Trying to decode ingredient lists is almost like trying to understand a foreign language you don’t speak. You may fall in love with the cute packaging and the brand’s pinky promise, but the real truth is on the label. This extensive list will reveal to you the good boys and bad boys in the skincare game. You’ll finally find your perfect skin date without dating a bunch of wrong ones. Here are all of the most popular skincare ingredients debunked for you to save yourself some time, money and breakouts! Bookmark this page for later and take it shopping with you. You’ll never feel lost again!
Retinol is a real superstar in the world of skin care. You must have seen it everywhere from your favorite blogger’s beauty bag to the local drugstore. Retinol is a derivate of Vitamin A that can help you reduce the appearance of wrinkles, fine lines, pigmentation, and large pores. If you want to fight any of these things nothing can help you better than creams and serums rich in retinol.
This ingredient stimulates blood flow, collagen production and tightens the pores. But there’s a catch! It’s a product that encourages skin-cell turnover, so you should avoid using it during the day. The new skin is sensitive to sunlight. It’s best to use retinol in the evening, after cleansing and before applying moisturizer.
Despite the scary name, niacinamide is a good boy that does multiple things for your skin. It’s an active form of Vitamin B3, that stimulates cell turnover and microcirculation, as well as offers antioxidant protection making the skin age slower. Niacinamide can make large pores appear visually smaller, and improve the skin’s barrier function when it comes to environmental damage and trans-epidural water-loss.
Those with a combination and oily skin will find Niacinamide very helpful because it regulates the sebum, calms breakouts and has antibacterial effects. However, every skin type can benefit from this versatile ingredient. Use it both morning and evening for the best results. Apply a few drops after cleansing and before moisturizing.
You can never have too many antioxidants in your skincare routine! Your skin breaths pollution which leaves it saggy and dull. Antioxidants act as a shield against pollution and environmental damage. These ingredients fight the effects of the free radicals keeping your skin healthy. They also help with softening the appearance of wrinkles.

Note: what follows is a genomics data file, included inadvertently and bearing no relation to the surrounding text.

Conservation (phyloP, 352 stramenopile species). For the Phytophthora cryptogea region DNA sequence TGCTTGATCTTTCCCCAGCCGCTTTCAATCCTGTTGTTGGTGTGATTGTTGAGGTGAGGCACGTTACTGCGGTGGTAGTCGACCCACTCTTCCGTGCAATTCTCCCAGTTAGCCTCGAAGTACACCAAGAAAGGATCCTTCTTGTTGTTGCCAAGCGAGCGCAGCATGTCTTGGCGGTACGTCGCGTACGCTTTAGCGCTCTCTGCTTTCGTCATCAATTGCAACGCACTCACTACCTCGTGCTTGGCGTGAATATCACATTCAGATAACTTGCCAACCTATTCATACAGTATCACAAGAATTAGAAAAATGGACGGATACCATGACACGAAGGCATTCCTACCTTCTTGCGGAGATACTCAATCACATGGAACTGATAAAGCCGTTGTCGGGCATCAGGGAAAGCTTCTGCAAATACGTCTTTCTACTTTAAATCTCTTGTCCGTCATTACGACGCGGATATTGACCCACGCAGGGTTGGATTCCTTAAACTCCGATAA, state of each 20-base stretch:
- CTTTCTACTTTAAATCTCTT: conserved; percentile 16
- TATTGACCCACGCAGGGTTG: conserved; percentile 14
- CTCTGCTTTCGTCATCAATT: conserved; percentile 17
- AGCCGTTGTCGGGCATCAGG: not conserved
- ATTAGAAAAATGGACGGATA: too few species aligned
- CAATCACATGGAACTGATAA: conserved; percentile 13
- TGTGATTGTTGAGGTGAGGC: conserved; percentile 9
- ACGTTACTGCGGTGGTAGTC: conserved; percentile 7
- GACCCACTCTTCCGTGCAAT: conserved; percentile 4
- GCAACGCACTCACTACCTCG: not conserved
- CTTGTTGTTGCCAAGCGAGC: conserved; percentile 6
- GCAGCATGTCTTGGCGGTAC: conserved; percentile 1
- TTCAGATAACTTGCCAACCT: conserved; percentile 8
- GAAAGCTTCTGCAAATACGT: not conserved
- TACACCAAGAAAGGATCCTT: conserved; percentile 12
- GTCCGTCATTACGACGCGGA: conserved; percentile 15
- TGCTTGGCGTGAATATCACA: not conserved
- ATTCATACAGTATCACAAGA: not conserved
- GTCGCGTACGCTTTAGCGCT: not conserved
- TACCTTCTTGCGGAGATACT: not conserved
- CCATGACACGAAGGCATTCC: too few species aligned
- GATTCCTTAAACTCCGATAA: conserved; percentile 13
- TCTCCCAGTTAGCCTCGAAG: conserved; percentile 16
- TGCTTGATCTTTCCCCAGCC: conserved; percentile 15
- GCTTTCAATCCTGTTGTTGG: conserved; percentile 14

Once a plastic surgeon’s essential, collagen is now literally everywhere. You must have seen countless anti-aging products with collagen on a central place on the packaging. Collagen is a protein that among other things keeps our skin firm and youthful. The word itself originates from the Greek word “kolla” that means glue. Besides the skin, we also have it in our bones, muscles, and tendons.
Why do we need it in our skincare routine if we already have it pretty much everywhere in the body? It’s because we age. Staring at the age of twenty, we lose about one percent of collagen every year. Using products rich in collagen might help the skin to regenerate and reduce the signs of aging. There is a heated debate going on whether applying collaged topically really works. Some experts claim that the collagen molecule is too large to penetrate the skin when applied in the form of a cream, serum or any other skincare product
Although the name sounds like something that will burn your face out, the alpha hydroxy acids have nothing against your skin. In contrary, these ingredients will help you even out your skin tone, reduce and prevent wrinkles and keep your skin smooth and plump. They are natural acids that come from acidic fruits. Properly mixed with synthetic ingredients, these acids make great chemical exfoliants. Here are the AHAs worth your attention:
This is the most in-demand acid of all AHAs because of its ability to penetrate the skin. Exfoliants with glycolic acid enhance the skin’s appearance leaving it smooth and radiant. It also hydrates the skin.
Lactic acid serves for the same purpose as the glycolic acid. Due to its bigger molecules, lactic acid can’t get into the skin as good as glycolic acid does. It takes more time to show results, but it works! Depending on the concentration, you can use it for both hydration and exfoliation. The slower penetration makes it perfect for sensitive skin.
Other AHAs include malic acid, tartaric acid, citric acid, and mandelic acid. Most of these acids are not used alone but as supporting components in many skincare products.
The beta hydroxy acid is also known as salicylic acid. Products with salicylic acid exfoliate and soothe the skin. It’s also used to fight acne and blackheads.
Which one is better for exfoliation AHAs or BHA?
Without a doubt, both ingredients can do wonders for your skin. These acids make the best home exfoliants that can easily replace a luxury facial. There are many similarities between them. For instance, both acids hydrate the skin, help with reducing the appearance of fine lines and wrinkles, improve uneven skin tone and leave the skin smooth.